The theory of complexity informs us that jumps are intrinsic in non-linear, dynamic systems. We have to live with surprise and the uncertainty of the outcome of a system’s trajectory. But what is surprise? And what is uncertainty?
Surprise can be defined as a brief emotional state that is the result of experiencing an unexpected event. Surprise can have validity in that it can be positive, neutral or negative, and particularly powerful or long-lasting surprises can be experienced as shocking. Surprise is a relative, subjective entity because it is linked to the expectations of an observer, be they a single synapse, neuronal circuit, organism, or computer device. In mathematics, the same data may carry different amounts of surprise to different observers, or even to the same observer at different times. However, more importantly perhaps, surprise is inextricably linked to uncertainty, which can arise from intrinsic stochasticity, missing information, or limited computing resources. A world that is purely deterministic and predictable in real-time contains no surprises.
Uncertainty is employed by a range of scientific disciplines, each of which has their own definitions and understanding of the term. It also features in many applied contexts, such as the prediction of future events or the reliability of physical measurements. Defined as a human experience, uncertainty is a relative and subjective entity, a social construct ,which is affected by the individual and collective processes that lead us to anticipate the future. Rayner [13
] describes uncertainty as a function of how individuals and groups perceive their place in the world and the things that threaten it (compare “subjective uncertainty” according to [14
]). As an experience, uncertainty manifests itself as an emotional state: Permanent changes in living conditions, for example, can cause a state of fear, helplessness or loss of orientation ([15
], p. 25).
Beyond the experiential, uncertainty can also refer to a situation where possible events per se are known, but where it is impossible to determine the likelihood or timing of these events ([15
], p. 22). This is certainly true for the case of an earthquake. In this context, uncertainty can be defined as the lack of certainty, or a state of limited knowledge, where it is impossible to exactly describe an existing state or future outcome, what Donald Rumsfeld, in the quotation that began this article, would call a ‘known unknown’. D. Lindley, a statistician, states that “you are uncertain, to varying degrees, about everything in the future; much of the past is hidden from you; and there is a lot of the present about which you do not have full information. Uncertainty is everywhere and you cannot escape from it” ([16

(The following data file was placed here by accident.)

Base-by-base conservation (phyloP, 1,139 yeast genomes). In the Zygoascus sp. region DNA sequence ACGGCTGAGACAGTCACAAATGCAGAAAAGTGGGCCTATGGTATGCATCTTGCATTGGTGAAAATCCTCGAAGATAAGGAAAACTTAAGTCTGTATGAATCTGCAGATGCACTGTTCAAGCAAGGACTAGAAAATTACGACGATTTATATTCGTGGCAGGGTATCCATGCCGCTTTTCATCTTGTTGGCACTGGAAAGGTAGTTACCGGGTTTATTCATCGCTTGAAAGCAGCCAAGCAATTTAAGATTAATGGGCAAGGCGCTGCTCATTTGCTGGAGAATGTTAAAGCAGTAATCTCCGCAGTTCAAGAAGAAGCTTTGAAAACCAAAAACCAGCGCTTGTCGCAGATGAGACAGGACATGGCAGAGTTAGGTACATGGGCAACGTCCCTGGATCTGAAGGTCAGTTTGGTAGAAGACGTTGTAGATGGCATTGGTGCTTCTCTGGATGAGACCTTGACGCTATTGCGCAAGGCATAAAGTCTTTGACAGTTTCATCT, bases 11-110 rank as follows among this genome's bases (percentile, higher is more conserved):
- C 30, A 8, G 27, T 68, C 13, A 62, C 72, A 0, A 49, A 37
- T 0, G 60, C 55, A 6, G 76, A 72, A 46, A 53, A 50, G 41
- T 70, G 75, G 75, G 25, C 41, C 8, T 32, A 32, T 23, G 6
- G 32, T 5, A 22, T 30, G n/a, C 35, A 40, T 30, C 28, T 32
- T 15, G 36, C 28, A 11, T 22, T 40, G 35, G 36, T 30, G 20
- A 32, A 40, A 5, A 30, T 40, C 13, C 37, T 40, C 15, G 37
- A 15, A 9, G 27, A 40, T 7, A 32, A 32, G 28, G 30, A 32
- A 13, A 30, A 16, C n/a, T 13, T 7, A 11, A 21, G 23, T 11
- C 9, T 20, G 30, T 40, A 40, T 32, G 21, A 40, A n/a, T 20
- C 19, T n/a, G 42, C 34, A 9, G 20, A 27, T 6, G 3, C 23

], p. xi).
N. Knight [17
], a planner, identifies three types of uncertainty, each of which has different origins. The first is uncertainty conditioned by the environment (environmental uncertainty), the second uncertainty that springs from variable evaluation or assessment (value uncertainty), and the third uncertainty that originates from coordinating processes (related choice). The first is the result of insufficient information about the environment. In this context, environment is understood as a system that is subject to external influences outside human control. The second is related to problems arising from multiple value contexts, in particular the difficulty of assessing future preferences in the context of changing individual and social norms. In the third case, uncertainty results from the fact that the consequences of any action taken by an individual or institution also depend on other people’s action. Coordination processes are therefore the source of the third type of uncertainty.
An important aspect is that “…uncertainty itself has no ethical quality—it is an inherent attribute of a situation. However, in a potentially dangerous situation uncertainty can trigger ethically adjusted behavior that aims to avoid dangers and diminishes risks” ([14